I started writing this with a weird sense of underachievement and disappointment. Why I hear you ask? First off, it doesn’t have anything to do with the race so much, but with myself.
I haven’t been able to train due to my knee playing up and this is after being unwell and (still) rebuilding myself after being unwell so that already put a damper on getting a PB. I had run with Ellie Goulding and Charlie Dark the week before as a pacer to the lovely ladies who would be taking part in the race, and much like the Tuesday before when I tried to run, my knee blew out after 3km. This had my fretting as to whether it would happen again on the day. I have never stopped or pulled out mid race, so this played on my mind a lot and I did all I could to ensure I was properly prepared and worked on looking after the knee. For the first time I was going into a race extremely underprepared and injured. Not clever.
But to the race itself. It was quite a walk to Victoria Park from either Mile End or Bethnal Green stations, we arrived from Mile End, I was fatigued from a day of yoga so wasn’t too happy on arrival. After queuing a lifetime for the toilet outside the Race Village we walked into a sea of colour (mainly from the mass of orange t-shirts) and found friends and fellow crew members before another long queue to check in our bags, there was a scramble to get bags in before catching the end of the warm-up and proceeding to the Start. The village was very well laid out with tents and bean bags, but with three thousand runners and press etc. it was overwhelming at times.
Nervous talk, laughter and Run Dem Crew away chants filled the area before we finally set off.
Now this is where things got hairy. Three thousand women running in a fairly narrow path which was then cordoned off in half is nothing short of crazy in such a large park. For the first two kilometres it was pretty much a very slow jog and trying not to trip or be tripped up. The music every couple of kilometres definitely meant a great vibe (big up Josey Rebelle and Lynda Phoenix holding it down). Thankfully the first five/six kilometres weren’t too bad especially with friends from Run Dem Crew there on official cheer duty. I’m not a big fan of the first few miles when I run and it went without any drama and Daniel who paced me round was amazing, keeping a check on the time with gentle nudges from time to time. It was agreed that we would see how the first half went regards to my knee and a plan of action after.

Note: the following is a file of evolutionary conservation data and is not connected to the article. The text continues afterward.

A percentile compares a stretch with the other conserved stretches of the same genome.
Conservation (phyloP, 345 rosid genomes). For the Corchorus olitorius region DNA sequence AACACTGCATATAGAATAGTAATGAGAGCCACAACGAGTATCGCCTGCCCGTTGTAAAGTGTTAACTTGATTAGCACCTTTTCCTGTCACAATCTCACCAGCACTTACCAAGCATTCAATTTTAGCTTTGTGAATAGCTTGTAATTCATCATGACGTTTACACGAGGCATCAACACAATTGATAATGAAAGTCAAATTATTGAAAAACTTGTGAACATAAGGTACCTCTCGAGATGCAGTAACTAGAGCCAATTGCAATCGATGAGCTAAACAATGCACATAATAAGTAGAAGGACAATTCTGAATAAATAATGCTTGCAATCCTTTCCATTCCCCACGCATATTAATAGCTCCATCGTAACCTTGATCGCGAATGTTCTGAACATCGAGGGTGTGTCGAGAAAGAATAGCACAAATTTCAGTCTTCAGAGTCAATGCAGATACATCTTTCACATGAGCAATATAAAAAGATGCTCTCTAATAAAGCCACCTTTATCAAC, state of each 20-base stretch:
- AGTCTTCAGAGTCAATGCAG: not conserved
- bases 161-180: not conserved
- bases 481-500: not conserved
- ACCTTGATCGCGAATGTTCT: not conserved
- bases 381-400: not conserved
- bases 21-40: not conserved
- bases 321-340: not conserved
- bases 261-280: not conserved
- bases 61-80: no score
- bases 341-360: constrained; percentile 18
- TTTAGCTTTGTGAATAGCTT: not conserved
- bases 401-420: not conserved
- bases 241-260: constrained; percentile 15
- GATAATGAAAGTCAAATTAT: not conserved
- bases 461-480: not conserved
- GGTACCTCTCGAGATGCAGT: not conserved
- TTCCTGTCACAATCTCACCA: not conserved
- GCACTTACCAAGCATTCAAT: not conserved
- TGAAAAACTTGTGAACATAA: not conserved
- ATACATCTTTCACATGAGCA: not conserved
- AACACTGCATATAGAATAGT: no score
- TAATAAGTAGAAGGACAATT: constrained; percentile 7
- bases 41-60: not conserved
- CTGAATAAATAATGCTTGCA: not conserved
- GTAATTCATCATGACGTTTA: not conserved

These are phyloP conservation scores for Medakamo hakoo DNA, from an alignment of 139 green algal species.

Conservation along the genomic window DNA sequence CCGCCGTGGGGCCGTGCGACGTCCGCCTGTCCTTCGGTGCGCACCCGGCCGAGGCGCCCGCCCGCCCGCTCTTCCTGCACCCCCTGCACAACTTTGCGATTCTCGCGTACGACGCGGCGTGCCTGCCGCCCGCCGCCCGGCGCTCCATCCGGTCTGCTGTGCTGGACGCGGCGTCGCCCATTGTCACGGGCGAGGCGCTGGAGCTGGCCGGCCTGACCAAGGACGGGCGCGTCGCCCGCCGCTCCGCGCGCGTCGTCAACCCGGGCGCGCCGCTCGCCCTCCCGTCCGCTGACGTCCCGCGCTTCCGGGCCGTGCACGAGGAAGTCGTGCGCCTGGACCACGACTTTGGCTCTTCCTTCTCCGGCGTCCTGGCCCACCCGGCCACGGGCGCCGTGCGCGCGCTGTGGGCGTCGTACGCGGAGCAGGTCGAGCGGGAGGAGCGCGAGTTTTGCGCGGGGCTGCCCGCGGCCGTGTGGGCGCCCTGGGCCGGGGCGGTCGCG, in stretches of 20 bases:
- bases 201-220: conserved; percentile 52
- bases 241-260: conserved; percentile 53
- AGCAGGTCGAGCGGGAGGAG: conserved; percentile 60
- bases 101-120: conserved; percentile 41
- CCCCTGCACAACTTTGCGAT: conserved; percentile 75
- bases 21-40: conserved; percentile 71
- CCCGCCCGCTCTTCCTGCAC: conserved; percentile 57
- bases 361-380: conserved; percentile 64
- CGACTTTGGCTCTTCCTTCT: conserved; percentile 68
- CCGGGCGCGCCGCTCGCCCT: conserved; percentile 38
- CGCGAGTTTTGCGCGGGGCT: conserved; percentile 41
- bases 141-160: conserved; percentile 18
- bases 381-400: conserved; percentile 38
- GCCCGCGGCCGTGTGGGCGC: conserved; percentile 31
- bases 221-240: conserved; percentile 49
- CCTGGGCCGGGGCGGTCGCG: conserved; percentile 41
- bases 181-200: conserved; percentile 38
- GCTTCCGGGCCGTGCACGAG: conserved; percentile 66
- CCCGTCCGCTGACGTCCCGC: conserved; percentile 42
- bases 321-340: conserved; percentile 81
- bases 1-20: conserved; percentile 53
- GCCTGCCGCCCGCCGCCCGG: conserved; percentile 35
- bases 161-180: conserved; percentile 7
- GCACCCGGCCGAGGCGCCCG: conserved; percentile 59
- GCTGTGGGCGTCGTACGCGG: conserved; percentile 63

As my knee held up, Daniel gently picked up the pace and before I knew it we were passing the Crew again at eight kilometres, the adrenaline kicked in as I saluted my way through and started to feel ill. The rush swept through my body and my legs started to feel gelatinous. I got my head down and I was at nine kilometres but felt as if I couldn’t breathe properly and realised I didn’t have enough for the last thousand metres. I’m guessing Daniel realised this as well as he said “you’ve got this”. He took my water and just spoke to me and although I didn’t reply, I was grateful. The 500m marker felt like miles away, I walked the same way to get to the start, and running it seemed so much further. I still think it wasn’t 500m away, by the time we got to 200m to go I was ready to throw myself on the floor and have a tantrum. Why was I still running, why was I even running?! Daniel had told me when we got to this point I should assess how I felt and if I had it in me, to sprint and finish strong. At this point I questioned whoever invented running and wanted to clothesline them. But as I approached 100m to go, I looked over at Daniel and started sprinting.
I’m sorry, what?!
I darted around people and sprinted through the finish line. I won’t mention running through and going to the barrier as I though I was going to pass out/vomit/die.
Then came the overwhelming sense of emotion having realised how far I had come since February. I didn’t get a PB on this occasion, but I proved to myself that I will eventually get one with more rehabilitation and training. Then there’s Charlotte who hasn’t run a race in ages and my sister who told Charlie a year ago at my medal ceremony she doesn’t run … ran her first race. Proud.
I don’t have enough words right now for Daniel. From my hospital bed to crossing the finish line you were and always have been so supportive and I’m grateful to you for helping me achieve this milestone to getting better. Not to mention Darren, Baz and Cory (BANG).
Special thanks to Greg & Chloe at Nike and the lovely Niran and Tahirah at Awesomeness Central.
With a dodgy knee, no training and gentle pushing from a running buddy the night got owned on May 18th.
And there will be many more of those to come if I have anything to do with it.